Jun 26, 2009 | 3
Scientists in Japan have tweaked the chromosomes of mice to make the animals act autistically. The engineered rodents display genetic impairments and behavior that mirror those of some humans with the disorder.
The work, published in Cell, provides direct evidence linking chromosome abnormalities (believed to be responsible for approximately 10% of autism cases) and autism. In some people with autism, a specific region of human chromosome 15 is doubled.
Mar 23, 2009 | 1
SAN FRANCISCO—We may all have a little bit of Narcissus in us. If the mythological figure were a modern-day pretty boy—say a Brad Pitt or a Matt Damon--a neuroscientist might interpret the infatuation with self not as a tragic flaw, but rather as a normal manifestation of the functioning of the superior temporal sulcus, the inferior frontal gyrus or some other brain structure lifted straight out of TV's Grey’s Anatomy.
Like Narcissus, neuroscientists have found that our own faces capture our rapt attention. We recognize emotions from sadness to disgust more readily on our own faces than in the same expressions made by others. And when we don’t, something may be very wrong. This insight, presented yesterday at the Cognitive Neuroscience Society meeting here, seems fairly obvious at first glance.
Mar 13, 2009 | 18
You might be familiar with hyperbaric oxygen treatment, in which a patient breathes in extra oxygen while inside a pressurized chamber, as a therapy for the bends and carbon monoxide poisoning. But while a small segment of families with autistic children believe it helps their kids, insurance generally doesn’t pay for it, and many doctors are skeptical that it does any good.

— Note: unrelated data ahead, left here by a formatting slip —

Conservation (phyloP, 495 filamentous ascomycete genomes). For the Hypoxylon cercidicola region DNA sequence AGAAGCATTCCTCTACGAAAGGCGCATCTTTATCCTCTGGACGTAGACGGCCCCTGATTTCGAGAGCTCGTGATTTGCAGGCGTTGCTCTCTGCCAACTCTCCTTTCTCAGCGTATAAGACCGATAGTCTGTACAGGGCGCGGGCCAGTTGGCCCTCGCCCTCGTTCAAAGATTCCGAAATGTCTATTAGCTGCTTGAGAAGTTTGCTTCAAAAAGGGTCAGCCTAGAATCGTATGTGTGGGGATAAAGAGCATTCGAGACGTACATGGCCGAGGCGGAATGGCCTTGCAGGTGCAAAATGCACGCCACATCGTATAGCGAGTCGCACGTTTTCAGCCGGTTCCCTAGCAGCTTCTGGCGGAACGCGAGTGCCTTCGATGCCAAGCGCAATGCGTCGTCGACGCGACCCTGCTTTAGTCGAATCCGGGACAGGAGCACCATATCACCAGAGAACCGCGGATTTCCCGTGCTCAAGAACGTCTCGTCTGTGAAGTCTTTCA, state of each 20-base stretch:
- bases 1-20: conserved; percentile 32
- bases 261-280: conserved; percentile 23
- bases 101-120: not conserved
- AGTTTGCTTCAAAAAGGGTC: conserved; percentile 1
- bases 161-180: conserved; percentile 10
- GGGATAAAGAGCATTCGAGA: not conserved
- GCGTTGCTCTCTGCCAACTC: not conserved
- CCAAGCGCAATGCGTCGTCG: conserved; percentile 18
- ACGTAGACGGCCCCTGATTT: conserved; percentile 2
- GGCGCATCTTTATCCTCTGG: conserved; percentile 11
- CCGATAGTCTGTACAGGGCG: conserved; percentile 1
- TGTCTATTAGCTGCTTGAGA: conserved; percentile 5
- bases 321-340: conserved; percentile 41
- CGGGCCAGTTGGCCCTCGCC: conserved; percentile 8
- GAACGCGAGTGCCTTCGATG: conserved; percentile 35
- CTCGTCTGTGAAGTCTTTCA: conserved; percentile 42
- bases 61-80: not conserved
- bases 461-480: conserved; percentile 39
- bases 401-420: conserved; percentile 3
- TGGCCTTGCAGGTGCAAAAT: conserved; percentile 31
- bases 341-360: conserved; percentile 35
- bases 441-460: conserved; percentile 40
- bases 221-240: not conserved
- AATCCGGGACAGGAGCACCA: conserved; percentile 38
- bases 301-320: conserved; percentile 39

New research in today's BMC Pediatrics may give the therapy more credibility as a treatment for autism. The randomized, double-blind controlled study of 62 children found that those who received 40 hours of treatment over a month were less irritable, more responsive when people spoke to them, made more eye contact and were more sociable than kids who didn’t receive it. They were also less sensitive to noise (some autistic children experience a kind of sensory overload from loud sounds and background noise). The most improvement was observed in kids older than five (the study included children ages two to seven) who had milder autism.
Feb 12, 2009 | 4
In a major legal setback for parents of children with autism, a special court today ruled that vaccines do not cause the disorder.
The U.S. Court of Claims—set up by Congress as part of the Vaccine Injury Compensation Program—in long-awaited decisions said that years of scientific evidence indicated that there was no link between the measles–mumps–rubella (MMR) vaccine and the mysterious neurological condition.
"It was abundantly clear that petitioners' theories of causation were speculative and unpersuasive," the court ruled in one of three test cases considered. "The weight of scientific research and authority [was] simply more persuasive on nearly every point in contention."
Nov 3, 2008 | 4
Autism is more common in rainy, coastal areas of the Pacific Northwest than in drier, inland parts of three states in the region, according to new research that suggests a possible link between the brain disorder and precipitation.